The group's third album, Fanny Hill (1972) featured the Beatles' engineer Geoff Emerick in addition to Perry's production. It included a cover of "Hey Bulldog" and Marvin Gaye's "Ain't That Peculiar". The latter featured regular Rolling Stones saxophonist Bobby Keys, and was released as a single, reaching #85 on the Billboard Hot 100.[16][17] Fellow Stones sideman Jim Price also played brass on the album.Rolling Stone wrote a rave review of the album, praising the group's musical skills and particularly June Millington's ability to play both lead and rhythm guitar.

Their fourth album, Mother's Pride (1973), was produced by Todd Rundgren. By the time Mother's Pride was released, June Millington was feeling constrained by the group format. The record label wanted her to wear certain designer clothes and adopt a hard rock image, which she resisted. She decided to quit the group, later saying "I needed to figure out who I was" and regularly clashed with Barclay, who had a different personality to her. June moved to Woodstock to study Buddhism, but insisted the group continue without her.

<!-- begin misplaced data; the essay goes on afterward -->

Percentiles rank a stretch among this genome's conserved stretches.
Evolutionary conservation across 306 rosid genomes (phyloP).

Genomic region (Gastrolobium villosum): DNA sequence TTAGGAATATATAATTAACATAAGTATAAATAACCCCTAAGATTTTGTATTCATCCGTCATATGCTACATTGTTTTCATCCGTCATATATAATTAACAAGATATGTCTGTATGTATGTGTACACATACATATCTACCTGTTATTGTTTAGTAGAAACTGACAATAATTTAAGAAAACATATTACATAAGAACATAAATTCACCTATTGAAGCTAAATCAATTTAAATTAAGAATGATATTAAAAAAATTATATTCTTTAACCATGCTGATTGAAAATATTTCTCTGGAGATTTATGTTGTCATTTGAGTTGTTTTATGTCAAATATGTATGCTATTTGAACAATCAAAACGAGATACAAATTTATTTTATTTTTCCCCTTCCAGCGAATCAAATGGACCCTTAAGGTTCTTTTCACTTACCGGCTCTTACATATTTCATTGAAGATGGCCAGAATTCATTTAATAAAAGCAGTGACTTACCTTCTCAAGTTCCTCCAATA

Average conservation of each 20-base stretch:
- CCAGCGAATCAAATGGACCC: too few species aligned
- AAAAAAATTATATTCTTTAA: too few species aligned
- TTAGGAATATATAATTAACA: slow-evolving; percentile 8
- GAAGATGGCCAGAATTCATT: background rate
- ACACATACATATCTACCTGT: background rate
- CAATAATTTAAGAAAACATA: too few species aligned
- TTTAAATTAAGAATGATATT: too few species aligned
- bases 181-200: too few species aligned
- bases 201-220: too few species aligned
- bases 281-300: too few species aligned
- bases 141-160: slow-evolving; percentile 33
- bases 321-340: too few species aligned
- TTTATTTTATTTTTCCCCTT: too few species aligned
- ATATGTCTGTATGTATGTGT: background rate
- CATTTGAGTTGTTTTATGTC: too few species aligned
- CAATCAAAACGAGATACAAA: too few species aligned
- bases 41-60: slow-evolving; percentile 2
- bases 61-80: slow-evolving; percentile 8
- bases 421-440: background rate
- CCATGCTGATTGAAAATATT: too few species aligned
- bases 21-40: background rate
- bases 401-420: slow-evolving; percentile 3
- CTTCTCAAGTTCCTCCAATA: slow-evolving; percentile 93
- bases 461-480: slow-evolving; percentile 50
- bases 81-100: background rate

de Buhr also left the band, with Brandt returning on drums. Patti Quatro (sister of Suzi Quatro) replaced June on guitar. This lineup signed with Casablanca Records and released the final Fanny album, Rock and Roll Survivors, in 1974. The first single, "I've Had It" reached #79 on the Billboard Hot 100. Brandt left the band shortly after the album's completion when she married composer James Newton Howard, and was briefly replaced by Cam Davis. Barclay quit the group at the end of 1974, thinking it was not working without June Millington. The second single, "Butter Boy" was written by Jean Millington about Bowie, and became their biggest hit, reaching #29 on the Billboard Hot 100 in April 1975. By the time that was released, the group had split.